Understanding Minimally Invasive Scoliosis Surgery (Child)

Minimally invasive scoliosis surgery is a type of surgery done to fix an abnormal curve of the spine known as scoliosis. Minimally invasive surgery uses 2 or more small cuts (incisions) instead of a single large incision. This may lead to less pain after surgery and a faster recovery. Minimally invasive scoliosis surgery is not available at all hospitals or other places that do surgery.

What is scoliosis?

The spine has some normal curves forward and backward. But it should not curve to the side. With scoliosis, the spine curves to the side in an S-shape or a C-shape. If the curve is severe, it can cause uneven shoulders. Your child’s body can appear to tilt to one side. There are many types of scoliosis. The most common type of scoliosis is idiopathic. This means the exact cause is unknown.

Back view of spine with scoliosis and normal position of spine ghosted in.

Why is minimally invasive scoliosis surgery done?

Your child may need surgery if their spine has a severe curve. This is a curve of at least 40° or a curve that is rapidly getting worse. Or your child may need surgery in the future if other treatments, such as bracing, don’t keep the curve from getting worse. Children who have only mild curves are not likely to need surgery. Your child’s healthcare provider will keep track of your child’s spine as they grow. Surgery is the only treatment that can make the spine straight. It can correct posture. It can also reduce or relieve pain.

Minimally invasive scoliosis surgery can cause less harm to back muscles and other nearby tissues. It also uses smaller incisions. This can lead to less pain and a shorter recovery pain after surgery. Your child may not be able to have minimally invasive scoliosis surgery if their curve is very severe.

How minimally invasive scoliosis surgery is done

The surgery is done by an orthopedic surgeon with a trained medical team. The surgeon will use a special type of X-ray to view the surgery. They will make a small incision on your child’s back in the area that needs to be treated. They will put a tubular retractor into this incision. This will expose the part of the spine to be treated. The surgeon will then pass small tools through this retractor. This includes a tiny camera and a light. The doctor will partly straighten the spine. This is done using screws, rods, and wires. The surgeon may use a bone graft to complete the repair. Bone is used from your child’s hip or from a donor.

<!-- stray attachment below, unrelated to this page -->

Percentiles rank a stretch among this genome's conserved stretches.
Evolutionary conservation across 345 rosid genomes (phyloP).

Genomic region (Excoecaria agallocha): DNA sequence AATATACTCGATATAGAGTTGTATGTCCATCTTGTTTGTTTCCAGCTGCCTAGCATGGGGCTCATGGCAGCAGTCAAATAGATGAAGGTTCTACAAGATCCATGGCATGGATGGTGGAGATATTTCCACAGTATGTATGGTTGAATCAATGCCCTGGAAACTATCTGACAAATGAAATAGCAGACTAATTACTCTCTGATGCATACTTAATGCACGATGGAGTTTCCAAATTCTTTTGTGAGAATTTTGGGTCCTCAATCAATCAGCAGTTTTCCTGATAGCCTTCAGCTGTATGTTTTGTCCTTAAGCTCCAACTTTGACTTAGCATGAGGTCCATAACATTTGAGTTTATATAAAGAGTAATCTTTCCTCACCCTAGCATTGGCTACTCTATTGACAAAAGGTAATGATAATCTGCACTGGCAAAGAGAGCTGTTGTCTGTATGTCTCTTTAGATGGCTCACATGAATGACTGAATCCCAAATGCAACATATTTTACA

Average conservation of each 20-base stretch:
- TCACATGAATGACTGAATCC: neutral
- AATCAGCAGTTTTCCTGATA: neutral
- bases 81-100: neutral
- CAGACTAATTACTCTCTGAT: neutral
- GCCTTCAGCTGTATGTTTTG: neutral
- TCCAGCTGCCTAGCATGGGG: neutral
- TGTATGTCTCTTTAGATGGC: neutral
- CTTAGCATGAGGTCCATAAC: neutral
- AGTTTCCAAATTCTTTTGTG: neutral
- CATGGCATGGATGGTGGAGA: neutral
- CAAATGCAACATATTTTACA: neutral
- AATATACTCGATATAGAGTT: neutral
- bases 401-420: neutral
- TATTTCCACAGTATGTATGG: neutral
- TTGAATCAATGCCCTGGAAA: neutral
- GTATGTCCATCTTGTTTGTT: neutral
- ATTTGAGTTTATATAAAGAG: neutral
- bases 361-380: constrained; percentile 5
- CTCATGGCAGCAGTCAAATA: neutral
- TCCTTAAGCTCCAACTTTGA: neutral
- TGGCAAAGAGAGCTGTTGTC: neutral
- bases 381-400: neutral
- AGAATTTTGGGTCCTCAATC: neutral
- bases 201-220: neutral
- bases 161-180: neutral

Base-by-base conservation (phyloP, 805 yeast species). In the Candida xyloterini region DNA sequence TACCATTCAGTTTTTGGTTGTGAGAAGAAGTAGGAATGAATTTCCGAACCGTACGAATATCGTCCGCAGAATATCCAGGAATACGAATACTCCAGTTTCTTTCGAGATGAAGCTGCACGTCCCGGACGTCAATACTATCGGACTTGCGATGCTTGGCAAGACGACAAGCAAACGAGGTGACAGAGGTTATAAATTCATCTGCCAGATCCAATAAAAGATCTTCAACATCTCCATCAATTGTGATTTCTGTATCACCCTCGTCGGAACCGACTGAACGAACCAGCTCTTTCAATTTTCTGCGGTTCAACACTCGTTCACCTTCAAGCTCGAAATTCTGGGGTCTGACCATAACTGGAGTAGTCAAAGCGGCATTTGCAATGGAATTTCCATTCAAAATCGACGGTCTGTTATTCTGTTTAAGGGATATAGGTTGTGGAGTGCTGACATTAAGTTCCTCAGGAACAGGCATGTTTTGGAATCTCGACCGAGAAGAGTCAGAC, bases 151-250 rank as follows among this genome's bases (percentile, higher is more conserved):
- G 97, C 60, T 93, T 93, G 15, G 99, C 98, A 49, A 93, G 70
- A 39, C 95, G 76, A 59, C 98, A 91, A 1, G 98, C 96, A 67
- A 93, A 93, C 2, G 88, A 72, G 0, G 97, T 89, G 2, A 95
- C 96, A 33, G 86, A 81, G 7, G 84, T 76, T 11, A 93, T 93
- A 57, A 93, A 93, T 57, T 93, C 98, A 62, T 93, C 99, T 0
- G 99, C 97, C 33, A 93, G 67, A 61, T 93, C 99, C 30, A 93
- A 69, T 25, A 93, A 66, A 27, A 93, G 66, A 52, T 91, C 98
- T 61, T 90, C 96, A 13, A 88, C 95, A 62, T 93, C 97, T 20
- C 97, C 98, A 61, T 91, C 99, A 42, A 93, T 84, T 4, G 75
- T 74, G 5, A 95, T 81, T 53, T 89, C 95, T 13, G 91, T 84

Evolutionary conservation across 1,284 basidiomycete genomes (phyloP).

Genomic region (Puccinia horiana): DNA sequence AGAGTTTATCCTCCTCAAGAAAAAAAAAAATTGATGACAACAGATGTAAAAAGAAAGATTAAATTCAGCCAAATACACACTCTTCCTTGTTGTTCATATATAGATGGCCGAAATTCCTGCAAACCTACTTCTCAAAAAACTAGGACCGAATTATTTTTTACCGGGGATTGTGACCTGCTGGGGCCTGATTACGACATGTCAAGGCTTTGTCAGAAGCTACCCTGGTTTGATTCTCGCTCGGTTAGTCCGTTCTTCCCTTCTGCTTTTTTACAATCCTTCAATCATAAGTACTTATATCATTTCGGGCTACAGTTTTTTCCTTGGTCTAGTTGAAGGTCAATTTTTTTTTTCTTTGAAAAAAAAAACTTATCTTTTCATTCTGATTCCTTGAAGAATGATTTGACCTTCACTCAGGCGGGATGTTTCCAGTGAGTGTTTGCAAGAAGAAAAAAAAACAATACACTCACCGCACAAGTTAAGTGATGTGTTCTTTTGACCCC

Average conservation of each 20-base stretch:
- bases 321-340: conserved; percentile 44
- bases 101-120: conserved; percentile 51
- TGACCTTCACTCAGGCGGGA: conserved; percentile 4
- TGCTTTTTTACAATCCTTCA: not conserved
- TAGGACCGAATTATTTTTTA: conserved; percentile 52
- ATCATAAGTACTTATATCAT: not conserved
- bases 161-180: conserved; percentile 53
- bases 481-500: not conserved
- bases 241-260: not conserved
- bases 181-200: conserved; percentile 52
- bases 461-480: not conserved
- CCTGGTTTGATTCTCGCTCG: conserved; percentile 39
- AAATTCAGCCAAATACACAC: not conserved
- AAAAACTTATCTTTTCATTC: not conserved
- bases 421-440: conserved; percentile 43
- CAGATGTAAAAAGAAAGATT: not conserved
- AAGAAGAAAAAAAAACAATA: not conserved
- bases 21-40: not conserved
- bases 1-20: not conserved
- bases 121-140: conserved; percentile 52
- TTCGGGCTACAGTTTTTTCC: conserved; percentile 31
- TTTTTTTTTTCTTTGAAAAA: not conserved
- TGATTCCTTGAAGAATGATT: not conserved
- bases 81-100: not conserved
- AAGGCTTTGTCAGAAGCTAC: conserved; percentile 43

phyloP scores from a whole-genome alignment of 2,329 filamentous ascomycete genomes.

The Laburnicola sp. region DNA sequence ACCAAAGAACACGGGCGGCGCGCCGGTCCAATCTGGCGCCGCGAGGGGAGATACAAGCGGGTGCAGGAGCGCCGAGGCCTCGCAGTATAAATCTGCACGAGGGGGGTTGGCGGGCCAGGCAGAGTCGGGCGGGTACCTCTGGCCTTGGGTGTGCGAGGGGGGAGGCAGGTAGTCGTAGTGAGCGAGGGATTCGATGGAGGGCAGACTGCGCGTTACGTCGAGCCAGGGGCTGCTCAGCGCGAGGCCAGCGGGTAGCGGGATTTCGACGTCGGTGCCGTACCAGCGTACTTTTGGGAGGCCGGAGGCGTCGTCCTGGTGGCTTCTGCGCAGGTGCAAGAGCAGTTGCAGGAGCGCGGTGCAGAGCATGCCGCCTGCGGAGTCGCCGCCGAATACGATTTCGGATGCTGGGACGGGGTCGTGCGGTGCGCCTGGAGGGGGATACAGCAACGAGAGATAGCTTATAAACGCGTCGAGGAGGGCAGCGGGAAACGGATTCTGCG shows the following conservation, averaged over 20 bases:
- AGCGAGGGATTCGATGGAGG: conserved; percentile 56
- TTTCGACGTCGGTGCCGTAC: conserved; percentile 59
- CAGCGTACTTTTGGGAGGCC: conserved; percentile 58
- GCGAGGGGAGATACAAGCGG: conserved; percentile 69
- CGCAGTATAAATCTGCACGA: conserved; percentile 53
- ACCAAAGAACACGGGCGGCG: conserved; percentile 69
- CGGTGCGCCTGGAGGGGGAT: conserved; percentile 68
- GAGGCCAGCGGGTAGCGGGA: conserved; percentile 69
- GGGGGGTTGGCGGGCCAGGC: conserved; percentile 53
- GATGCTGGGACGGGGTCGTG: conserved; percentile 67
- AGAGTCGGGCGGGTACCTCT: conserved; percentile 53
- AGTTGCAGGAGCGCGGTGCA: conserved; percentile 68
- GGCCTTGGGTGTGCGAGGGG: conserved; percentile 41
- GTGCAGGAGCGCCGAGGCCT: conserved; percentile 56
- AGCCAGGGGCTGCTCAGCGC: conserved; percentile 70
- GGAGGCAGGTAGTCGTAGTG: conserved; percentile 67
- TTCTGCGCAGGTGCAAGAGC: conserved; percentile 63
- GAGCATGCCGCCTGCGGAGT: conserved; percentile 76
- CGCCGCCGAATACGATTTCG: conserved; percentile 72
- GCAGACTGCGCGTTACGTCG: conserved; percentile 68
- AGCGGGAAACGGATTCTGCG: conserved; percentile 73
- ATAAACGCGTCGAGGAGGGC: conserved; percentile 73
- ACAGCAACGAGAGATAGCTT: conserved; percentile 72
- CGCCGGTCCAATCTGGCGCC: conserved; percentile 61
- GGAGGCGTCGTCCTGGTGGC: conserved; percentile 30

Risks of minimally invasive scoliosis surgery

Every surgery has risks. Risks of minimally invasive scoliosis surgery include:

  • Infection

  • Excess bleeding

  • Pain at the graft site

  • Nerve damage

  • Blood clots

  • Not enough bone formation

  • Lung complications (rare)

  • Need for a repeat surgery

Your child's risks may differ depending on age, general health, shape of the curve, and the surgery method. Having the surgery at a place that is experienced in the method can help lower your child's risks. Talk with your child's provider about the risks that most apply to your child.

© 2000-2024 The StayWell Company, LLC. All rights reserved. This information is not intended as a substitute for professional medical care. Always follow your healthcare professional's instructions.
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